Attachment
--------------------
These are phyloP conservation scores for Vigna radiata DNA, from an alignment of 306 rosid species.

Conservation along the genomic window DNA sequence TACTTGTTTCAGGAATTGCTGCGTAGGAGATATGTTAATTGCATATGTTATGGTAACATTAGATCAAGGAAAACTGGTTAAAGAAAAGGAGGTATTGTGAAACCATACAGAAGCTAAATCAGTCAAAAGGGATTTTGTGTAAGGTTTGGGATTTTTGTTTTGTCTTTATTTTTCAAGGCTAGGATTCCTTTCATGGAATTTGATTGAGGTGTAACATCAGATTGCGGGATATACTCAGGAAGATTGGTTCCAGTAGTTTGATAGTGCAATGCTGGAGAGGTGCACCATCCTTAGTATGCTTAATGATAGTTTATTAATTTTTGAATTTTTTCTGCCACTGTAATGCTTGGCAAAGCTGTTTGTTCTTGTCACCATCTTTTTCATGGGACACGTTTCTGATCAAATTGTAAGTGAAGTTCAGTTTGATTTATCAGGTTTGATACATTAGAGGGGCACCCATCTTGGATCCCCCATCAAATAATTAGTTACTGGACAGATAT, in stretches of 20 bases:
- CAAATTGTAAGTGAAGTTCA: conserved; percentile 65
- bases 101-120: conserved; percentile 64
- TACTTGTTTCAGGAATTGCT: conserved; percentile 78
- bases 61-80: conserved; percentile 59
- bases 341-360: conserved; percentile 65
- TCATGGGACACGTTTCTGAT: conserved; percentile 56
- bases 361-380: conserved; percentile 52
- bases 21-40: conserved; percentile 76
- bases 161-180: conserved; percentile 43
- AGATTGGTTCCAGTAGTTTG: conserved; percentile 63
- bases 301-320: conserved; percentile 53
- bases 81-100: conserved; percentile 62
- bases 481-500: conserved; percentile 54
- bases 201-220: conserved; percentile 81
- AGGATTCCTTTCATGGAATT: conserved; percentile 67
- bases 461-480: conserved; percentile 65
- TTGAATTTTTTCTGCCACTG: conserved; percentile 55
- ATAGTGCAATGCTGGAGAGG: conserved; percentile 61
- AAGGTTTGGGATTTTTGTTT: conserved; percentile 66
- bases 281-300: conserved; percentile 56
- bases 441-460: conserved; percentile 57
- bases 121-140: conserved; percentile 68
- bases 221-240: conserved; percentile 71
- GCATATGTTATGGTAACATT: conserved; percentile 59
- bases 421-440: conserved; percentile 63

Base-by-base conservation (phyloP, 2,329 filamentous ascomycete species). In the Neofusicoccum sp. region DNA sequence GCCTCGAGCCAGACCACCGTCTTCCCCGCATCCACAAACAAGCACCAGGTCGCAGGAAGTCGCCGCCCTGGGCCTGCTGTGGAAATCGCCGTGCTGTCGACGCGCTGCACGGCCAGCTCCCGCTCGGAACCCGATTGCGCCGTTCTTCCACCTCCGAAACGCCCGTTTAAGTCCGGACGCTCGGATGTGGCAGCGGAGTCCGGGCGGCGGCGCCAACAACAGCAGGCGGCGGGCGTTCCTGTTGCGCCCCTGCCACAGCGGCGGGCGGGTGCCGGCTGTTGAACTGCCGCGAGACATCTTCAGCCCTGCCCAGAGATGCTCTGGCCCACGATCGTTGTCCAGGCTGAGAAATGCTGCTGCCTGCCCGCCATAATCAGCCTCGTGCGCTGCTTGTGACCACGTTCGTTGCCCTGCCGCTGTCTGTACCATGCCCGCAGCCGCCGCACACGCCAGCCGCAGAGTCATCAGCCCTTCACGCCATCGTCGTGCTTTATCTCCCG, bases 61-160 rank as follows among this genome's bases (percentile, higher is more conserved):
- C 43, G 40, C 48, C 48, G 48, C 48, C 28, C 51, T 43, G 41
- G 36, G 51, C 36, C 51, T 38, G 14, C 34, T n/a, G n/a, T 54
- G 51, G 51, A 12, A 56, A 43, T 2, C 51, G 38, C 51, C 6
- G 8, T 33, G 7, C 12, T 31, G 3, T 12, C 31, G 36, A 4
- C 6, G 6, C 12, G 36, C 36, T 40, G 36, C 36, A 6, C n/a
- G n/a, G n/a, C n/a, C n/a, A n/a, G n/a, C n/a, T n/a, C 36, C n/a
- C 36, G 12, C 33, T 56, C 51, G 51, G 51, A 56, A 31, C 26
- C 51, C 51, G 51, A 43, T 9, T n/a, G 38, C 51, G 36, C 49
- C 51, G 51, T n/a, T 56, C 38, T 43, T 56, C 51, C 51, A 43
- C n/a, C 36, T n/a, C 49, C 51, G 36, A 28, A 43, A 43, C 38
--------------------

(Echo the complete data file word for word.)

These are phyloP conservation scores for Vigna radiata DNA, from an alignment of 306 rosid species.

Conservation along the genomic window DNA sequence TACTTGTTTCAGGAATTGCTGCGTAGGAGATATGTTAATTGCATATGTTATGGTAACATTAGATCAAGGAAAACTGGTTAAAGAAAAGGAGGTATTGTGAAACCATACAGAAGCTAAATCAGTCAAAAGGGATTTTGTGTAAGGTTTGGGATTTTTGTTTTGTCTTTATTTTTCAAGGCTAGGATTCCTTTCATGGAATTTGATTGAGGTGTAACATCAGATTGCGGGATATACTCAGGAAGATTGGTTCCAGTAGTTTGATAGTGCAATGCTGGAGAGGTGCACCATCCTTAGTATGCTTAATGATAGTTTATTAATTTTTGAATTTTTTCTGCCACTGTAATGCTTGGCAAAGCTGTTTGTTCTTGTCACCATCTTTTTCATGGGACACGTTTCTGATCAAATTGTAAGTGAAGTTCAGTTTGATTTATCAGGTTTGATACATTAGAGGGGCACCCATCTTGGATCCCCCATCAAATAATTAGTTACTGGACAGATAT, in stretches of 20 bases:
- CAAATTGTAAGTGAAGTTCA: conserved; percentile 65
- bases 101-120: conserved; percentile 64
- TACTTGTTTCAGGAATTGCT: conserved; percentile 78
- bases 61-80: conserved; percentile 59
- bases 341-360: conserved; percentile 65
- TCATGGGACACGTTTCTGAT: conserved; percentile 56
- bases 361-380: conserved; percentile 52
- bases 21-40: conserved; percentile 76
- bases 161-180: conserved; percentile 43
- AGATTGGTTCCAGTAGTTTG: conserved; percentile 63
- bases 301-320: conserved; percentile 53
- bases 81-100: conserved; percentile 62
- bases 481-500: conserved; percentile 54
- bases 201-220: conserved; percentile 81
- AGGATTCCTTTCATGGAATT: conserved; percentile 67
- bases 461-480: conserved; percentile 65
- TTGAATTTTTTCTGCCACTG: conserved; percentile 55
- ATAGTGCAATGCTGGAGAGG: conserved; percentile 61
- AAGGTTTGGGATTTTTGTTT: conserved; percentile 66
- bases 281-300: conserved; percentile 56
- bases 441-460: conserved; percentile 57
- bases 121-140: conserved; percentile 68
- bases 221-240: conserved; percentile 71
- GCATATGTTATGGTAACATT: conserved; percentile 59
- bases 421-440: conserved; percentile 63

Base-by-base conservation (phyloP, 2,329 filamentous ascomycete species). In the Neofusicoccum sp. region DNA sequence GCCTCGAGCCAGACCACCGTCTTCCCCGCATCCACAAACAAGCACCAGGTCGCAGGAAGTCGCCGCCCTGGGCCTGCTGTGGAAATCGCCGTGCTGTCGACGCGCTGCACGGCCAGCTCCCGCTCGGAACCCGATTGCGCCGTTCTTCCACCTCCGAAACGCCCGTTTAAGTCCGGACGCTCGGATGTGGCAGCGGAGTCCGGGCGGCGGCGCCAACAACAGCAGGCGGCGGGCGTTCCTGTTGCGCCCCTGCCACAGCGGCGGGCGGGTGCCGGCTGTTGAACTGCCGCGAGACATCTTCAGCCCTGCCCAGAGATGCTCTGGCCCACGATCGTTGTCCAGGCTGAGAAATGCTGCTGCCTGCCCGCCATAATCAGCCTCGTGCGCTGCTTGTGACCACGTTCGTTGCCCTGCCGCTGTCTGTACCATGCCCGCAGCCGCCGCACACGCCAGCCGCAGAGTCATCAGCCCTTCACGCCATCGTCGTGCTTTATCTCCCG, bases 61-160 rank as follows among this genome's bases (percentile, higher is more conserved):
- C 43, G 40, C 48, C 48, G 48, C 48, C 28, C 51, T 43, G 41
- G 36, G 51, C 36, C 51, T 38, G 14, C 34, T n/a, G n/a, T 54
- G 51, G 51, A 12, A 56, A 43, T 2, C 51, G 38, C 51, C 6
- G 8, T 33, G 7, C 12, T 31, G 3, T 12, C 31, G 36, A 4
- C 6, G 6, C 12, G 36, C 36, T 40, G 36, C 36, A 6, C n/a
- G n/a, G n/a, C n/a, C n/a, A n/a, G n/a, C n/a, T n/a, C 36, C n/a
- C 36, G 12, C 33, T 56, C 51, G 51, G 51, A 56, A 31, C 26
- C 51, C 51, G 51, A 43, T 9, T n/a, G 38, C 51, G 36, C 49
- C 51, G 51, T n/a, T 56, C 38, T 43, T 56, C 51, C 51, A 43
- C n/a, C 36, T n/a, C 49, C 51, G 36, A 28, A 43, A 43, C 38